Three, three, three! classic silents

It’s the Friday of Halloween weekend. Maybe you’re bored. Maybe you’re looking for something to occupy your time. That’s why I’m packing three, three, three horror classics of the silent era into one blog post.

The Phantom of the Opera (1925)

Forget about song and dance and Broadway, the real Phantom of the Opera was a creepy classic that was ahead of its time. The story has been remade five times, but it’s tough to beat a silent classic with Lon Chaney.

Dr. Jekyll And Mr. Hyde (1920)

Jekyll and Hyde don’t rate very highly in modern horror, but way back when it was a pretty creepy story about man’s dual nature. This 1920 adaptation is considered by many to be among the best silent horror films.

The Cabinet of Dr. Caligari (1920)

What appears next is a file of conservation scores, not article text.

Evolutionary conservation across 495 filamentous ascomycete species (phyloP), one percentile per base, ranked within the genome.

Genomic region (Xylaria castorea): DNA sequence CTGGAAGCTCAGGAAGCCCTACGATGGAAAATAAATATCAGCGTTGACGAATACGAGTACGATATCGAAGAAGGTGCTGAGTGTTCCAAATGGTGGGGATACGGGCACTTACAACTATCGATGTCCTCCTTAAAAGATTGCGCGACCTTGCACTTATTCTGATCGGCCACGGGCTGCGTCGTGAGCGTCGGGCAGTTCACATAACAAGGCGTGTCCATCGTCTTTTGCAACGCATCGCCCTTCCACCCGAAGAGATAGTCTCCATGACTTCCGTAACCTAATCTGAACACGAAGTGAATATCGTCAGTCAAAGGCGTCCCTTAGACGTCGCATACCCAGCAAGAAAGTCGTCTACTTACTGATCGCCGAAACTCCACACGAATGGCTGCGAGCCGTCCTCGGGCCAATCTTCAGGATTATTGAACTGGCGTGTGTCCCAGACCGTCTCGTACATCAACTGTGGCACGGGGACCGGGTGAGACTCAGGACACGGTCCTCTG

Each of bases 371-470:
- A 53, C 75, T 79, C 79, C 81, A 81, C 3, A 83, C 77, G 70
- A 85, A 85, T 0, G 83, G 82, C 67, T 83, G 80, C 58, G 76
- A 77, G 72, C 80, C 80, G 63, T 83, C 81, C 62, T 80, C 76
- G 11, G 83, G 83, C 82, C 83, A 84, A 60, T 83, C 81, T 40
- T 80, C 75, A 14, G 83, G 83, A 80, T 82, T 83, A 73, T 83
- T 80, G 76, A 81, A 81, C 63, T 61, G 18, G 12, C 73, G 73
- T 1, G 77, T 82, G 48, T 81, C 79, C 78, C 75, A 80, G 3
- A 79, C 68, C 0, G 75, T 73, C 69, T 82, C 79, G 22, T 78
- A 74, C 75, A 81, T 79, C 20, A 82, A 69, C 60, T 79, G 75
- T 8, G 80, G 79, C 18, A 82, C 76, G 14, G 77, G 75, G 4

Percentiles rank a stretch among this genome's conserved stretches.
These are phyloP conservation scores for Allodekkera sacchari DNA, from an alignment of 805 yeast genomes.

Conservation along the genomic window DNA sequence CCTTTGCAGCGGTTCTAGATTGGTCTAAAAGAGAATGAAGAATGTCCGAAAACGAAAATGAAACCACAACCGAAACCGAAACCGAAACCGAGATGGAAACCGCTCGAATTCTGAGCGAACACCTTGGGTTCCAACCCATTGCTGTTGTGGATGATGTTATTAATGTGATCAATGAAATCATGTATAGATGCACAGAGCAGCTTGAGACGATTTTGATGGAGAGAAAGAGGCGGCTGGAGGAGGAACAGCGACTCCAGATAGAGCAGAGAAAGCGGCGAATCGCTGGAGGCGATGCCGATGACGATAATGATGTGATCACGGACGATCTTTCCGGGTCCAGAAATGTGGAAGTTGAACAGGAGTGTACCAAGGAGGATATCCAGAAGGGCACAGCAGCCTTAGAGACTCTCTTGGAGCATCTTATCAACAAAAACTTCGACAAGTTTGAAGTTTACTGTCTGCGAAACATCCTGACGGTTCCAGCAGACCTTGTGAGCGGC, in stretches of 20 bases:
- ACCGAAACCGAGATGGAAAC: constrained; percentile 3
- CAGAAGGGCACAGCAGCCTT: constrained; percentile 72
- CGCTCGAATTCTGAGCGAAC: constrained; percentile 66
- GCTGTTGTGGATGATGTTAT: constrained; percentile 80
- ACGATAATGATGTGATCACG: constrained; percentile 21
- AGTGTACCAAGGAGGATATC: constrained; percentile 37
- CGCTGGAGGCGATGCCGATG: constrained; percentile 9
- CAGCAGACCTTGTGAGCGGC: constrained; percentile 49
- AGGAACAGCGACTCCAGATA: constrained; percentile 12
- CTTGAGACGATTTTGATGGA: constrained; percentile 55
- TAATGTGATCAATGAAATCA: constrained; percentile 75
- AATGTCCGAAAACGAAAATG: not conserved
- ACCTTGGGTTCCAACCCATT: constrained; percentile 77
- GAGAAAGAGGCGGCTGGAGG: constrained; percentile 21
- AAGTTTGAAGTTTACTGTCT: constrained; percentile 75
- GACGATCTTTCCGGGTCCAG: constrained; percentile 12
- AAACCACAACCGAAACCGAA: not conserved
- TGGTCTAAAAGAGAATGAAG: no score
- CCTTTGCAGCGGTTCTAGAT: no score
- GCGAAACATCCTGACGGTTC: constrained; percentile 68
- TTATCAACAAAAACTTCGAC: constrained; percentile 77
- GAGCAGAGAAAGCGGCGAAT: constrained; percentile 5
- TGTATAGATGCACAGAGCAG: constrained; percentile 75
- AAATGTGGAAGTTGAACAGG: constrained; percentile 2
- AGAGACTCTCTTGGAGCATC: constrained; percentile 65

The Cabinet of Dr. Caligari (1920) is a landmark of German film and of early horror. I almost made this one the featured subject of a post, but had to admit to myself that not many people would find it entertaining. Not because it isn’t a great film — it’s rich with images film enthusiasts (especially of the silent era) will love, including amazing staging, set design, and stunning visuals from the German impressionist era — but because it’s simply not entertaining in a modern sense. Remove it from its historical context and only a small segment of people will enjoy it. But that segment of people will enjoy it a LOT, because it’s loaded with hallucinatory images and influential filmmaking.